Drawing Skills by Nature Journaling

KHertzler_NJ013Each autumn at the large homeschool co-operative where my children attended, I request to teach the Advanced Drawing class for fifth grade. Students at this age are ready for the challenge of accurately drawing what they see. Parents might be disappointed with the lack of refrigerator-worthy pieces as the focus is on skill work that will remain long after the class ends. I’ve tinkered a bit with the curriculum over the last ten or twelve years, always including elements of natural study. This year, I went full-scale Nature Journaling. And the results were fantastic!

KHertzler_NJ011I purchased an inexpensive journal for each of my eleven students. It has 8.5″ x 5.5″ pages of toothy drawing paper with a heavy craft paper cover. The students glued paper rulers to the edges of inside covers and personalized the outside with stamps or drawings. (A photo at the bottom of this post shows the inside cover with paper ruler.)

The class jumped into making intentional observations of the natural world and a record of those observations. Pretty pictures were not the goal. Each study needed to include a drawing based on what could be seen, some description with words, a number or measurement and basic metadata (i.e., date and also weather if we were outside). Most weeks, I would introduce a new item to observe, a new medium and/or a new art technique. We explored graded pencils, pen, watercolor pencils, and charcoal. We learned about proportions, overlapping, shading techniques and texture. But we focused on getting to know the plant or animal in front of us.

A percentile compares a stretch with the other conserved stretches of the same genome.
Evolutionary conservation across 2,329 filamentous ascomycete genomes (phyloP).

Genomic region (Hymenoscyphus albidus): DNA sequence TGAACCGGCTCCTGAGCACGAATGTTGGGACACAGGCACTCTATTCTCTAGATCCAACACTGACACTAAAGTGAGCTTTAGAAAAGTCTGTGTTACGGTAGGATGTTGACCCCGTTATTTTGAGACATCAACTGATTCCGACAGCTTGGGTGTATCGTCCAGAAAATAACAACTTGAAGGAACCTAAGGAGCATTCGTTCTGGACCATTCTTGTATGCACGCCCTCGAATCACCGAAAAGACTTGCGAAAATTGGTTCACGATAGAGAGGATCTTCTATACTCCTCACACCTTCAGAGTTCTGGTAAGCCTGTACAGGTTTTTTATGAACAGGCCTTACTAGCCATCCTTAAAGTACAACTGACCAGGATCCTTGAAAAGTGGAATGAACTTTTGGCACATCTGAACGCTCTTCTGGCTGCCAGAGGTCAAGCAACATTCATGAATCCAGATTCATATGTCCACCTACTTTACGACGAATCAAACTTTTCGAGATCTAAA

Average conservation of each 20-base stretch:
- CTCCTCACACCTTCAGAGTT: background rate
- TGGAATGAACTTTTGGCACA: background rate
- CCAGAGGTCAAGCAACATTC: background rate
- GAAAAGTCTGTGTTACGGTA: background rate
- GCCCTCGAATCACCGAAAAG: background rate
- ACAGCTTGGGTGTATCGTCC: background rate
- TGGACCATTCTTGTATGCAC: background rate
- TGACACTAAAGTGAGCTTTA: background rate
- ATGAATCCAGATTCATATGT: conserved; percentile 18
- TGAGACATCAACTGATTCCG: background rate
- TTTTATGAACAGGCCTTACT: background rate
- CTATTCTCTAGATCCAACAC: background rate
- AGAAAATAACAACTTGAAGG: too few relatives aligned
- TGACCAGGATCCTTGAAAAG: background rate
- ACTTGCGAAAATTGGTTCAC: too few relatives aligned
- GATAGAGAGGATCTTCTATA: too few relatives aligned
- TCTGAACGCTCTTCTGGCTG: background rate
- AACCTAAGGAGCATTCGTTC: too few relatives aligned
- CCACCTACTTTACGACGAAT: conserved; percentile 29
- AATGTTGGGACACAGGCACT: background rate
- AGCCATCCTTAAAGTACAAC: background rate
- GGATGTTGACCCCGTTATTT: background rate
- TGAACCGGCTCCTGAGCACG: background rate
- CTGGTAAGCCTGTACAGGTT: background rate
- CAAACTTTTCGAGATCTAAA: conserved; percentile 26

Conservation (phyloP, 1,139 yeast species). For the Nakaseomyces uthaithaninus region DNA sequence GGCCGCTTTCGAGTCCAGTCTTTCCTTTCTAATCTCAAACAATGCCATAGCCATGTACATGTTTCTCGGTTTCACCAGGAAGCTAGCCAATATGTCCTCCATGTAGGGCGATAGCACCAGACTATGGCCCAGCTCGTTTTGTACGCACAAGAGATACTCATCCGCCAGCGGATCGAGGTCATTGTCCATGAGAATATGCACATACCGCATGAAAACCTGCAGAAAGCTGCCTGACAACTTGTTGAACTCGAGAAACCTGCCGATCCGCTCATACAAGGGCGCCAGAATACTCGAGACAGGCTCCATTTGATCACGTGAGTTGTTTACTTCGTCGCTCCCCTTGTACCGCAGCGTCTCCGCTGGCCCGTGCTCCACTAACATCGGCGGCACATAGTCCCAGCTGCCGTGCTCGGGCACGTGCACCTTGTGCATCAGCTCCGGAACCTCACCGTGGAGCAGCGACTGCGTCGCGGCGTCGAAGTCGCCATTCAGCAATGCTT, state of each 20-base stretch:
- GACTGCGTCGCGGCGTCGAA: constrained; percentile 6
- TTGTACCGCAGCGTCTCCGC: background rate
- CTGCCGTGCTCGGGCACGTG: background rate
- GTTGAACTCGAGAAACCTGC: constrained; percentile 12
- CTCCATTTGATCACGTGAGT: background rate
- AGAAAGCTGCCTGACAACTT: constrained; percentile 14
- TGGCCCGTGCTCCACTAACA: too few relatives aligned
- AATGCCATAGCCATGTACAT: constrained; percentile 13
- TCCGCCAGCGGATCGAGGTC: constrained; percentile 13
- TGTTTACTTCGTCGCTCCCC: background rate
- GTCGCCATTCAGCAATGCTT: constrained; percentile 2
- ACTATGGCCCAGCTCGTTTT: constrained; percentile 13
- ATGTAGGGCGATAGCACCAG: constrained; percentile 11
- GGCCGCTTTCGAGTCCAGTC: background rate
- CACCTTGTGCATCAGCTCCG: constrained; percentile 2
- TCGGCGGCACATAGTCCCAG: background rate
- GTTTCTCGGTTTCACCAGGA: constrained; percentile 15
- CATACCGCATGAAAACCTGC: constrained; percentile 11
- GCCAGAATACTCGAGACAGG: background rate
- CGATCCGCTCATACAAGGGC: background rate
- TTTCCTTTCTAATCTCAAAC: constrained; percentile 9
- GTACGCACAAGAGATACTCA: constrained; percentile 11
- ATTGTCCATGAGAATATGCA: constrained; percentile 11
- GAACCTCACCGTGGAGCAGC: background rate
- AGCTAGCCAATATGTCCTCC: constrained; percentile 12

It is important to note that I never provide photos. These kids are working with three-dimensional objects. Their brains have to do the hard work of translating that into a drawing on a two-dimensional plane while taking in the smells, changing highlights, shadows and colors, prickly or smooth textures, insects or spiders crawling on their samples and bits falling off onto their work surface. It’s very tactile and the students quickly become immersed in their work.

The usual “I can’t draw” comments were not spoken. Each class typically has a few art-reluctant kids who need to be convinced that drawing is a communication skill that everyone can learn – like writing or math. But we avoided that obstacle altogether this time. We were too busy exploring, investigating, discovering. And as a byproduct, making some very fine drawings.



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